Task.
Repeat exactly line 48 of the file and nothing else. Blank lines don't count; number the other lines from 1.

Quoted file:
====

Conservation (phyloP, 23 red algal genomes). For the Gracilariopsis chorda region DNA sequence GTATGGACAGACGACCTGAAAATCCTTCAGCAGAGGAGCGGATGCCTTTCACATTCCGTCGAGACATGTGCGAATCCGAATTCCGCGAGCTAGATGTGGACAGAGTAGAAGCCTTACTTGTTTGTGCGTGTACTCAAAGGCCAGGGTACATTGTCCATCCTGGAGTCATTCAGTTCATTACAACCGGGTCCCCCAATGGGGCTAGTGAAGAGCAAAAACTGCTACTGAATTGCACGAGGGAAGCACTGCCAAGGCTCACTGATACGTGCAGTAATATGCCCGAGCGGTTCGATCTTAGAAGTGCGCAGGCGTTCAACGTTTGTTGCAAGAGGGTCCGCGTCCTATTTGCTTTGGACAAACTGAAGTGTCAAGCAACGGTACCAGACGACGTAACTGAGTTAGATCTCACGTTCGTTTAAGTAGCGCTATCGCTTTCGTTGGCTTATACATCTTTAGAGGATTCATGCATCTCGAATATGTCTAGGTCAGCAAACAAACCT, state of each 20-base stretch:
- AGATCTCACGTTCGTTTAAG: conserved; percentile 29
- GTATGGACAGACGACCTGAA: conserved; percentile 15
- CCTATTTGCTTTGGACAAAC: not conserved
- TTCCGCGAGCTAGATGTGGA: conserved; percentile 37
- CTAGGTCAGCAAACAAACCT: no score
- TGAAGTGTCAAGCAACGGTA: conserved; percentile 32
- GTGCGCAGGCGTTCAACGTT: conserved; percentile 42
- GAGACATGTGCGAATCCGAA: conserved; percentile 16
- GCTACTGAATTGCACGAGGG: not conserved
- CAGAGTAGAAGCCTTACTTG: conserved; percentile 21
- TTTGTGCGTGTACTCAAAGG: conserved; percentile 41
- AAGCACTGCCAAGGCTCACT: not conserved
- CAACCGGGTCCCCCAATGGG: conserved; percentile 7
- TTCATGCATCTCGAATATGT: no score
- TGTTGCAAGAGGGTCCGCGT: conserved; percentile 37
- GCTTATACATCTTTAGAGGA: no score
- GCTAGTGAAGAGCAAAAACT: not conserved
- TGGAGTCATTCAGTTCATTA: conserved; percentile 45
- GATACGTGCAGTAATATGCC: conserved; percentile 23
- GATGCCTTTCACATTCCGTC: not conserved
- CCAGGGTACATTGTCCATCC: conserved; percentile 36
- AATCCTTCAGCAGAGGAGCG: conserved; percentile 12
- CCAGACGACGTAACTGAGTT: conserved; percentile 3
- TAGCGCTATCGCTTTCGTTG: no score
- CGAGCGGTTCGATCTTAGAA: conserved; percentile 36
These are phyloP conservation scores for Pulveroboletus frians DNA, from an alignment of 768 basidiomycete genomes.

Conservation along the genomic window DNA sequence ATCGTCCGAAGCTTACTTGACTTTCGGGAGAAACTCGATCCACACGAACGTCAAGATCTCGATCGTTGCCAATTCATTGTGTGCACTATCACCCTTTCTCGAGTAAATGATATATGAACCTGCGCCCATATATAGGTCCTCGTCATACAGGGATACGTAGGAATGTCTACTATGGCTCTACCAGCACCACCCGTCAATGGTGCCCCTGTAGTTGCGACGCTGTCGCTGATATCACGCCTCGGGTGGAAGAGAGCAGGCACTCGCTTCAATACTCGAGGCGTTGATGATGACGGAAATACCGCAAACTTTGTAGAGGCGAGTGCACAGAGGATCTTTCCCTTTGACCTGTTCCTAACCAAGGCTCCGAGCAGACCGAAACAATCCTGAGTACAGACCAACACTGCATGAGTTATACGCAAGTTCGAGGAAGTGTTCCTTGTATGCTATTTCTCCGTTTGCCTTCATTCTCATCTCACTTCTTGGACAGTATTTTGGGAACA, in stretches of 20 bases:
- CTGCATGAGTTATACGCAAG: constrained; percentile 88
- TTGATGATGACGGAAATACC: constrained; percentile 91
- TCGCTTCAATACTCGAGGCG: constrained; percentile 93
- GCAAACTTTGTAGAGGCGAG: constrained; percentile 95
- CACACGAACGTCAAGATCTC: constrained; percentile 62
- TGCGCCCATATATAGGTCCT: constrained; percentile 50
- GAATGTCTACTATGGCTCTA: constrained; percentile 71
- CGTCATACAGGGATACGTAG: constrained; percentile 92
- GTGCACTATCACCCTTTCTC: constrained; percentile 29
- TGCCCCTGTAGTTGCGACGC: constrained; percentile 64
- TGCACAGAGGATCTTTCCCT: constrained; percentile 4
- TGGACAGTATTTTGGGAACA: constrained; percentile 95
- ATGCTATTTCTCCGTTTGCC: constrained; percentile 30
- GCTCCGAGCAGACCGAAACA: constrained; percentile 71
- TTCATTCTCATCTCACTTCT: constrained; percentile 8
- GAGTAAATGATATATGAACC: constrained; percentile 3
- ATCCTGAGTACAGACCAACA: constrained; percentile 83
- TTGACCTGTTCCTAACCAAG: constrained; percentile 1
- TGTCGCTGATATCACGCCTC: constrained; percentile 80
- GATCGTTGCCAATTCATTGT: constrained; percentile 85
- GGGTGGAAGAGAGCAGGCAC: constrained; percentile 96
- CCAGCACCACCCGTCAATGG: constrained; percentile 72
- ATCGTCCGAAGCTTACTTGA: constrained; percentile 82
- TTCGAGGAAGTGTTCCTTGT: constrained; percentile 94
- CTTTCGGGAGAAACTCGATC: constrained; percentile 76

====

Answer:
- GATCGTTGCCAATTCATTGT: constrained; percentile 85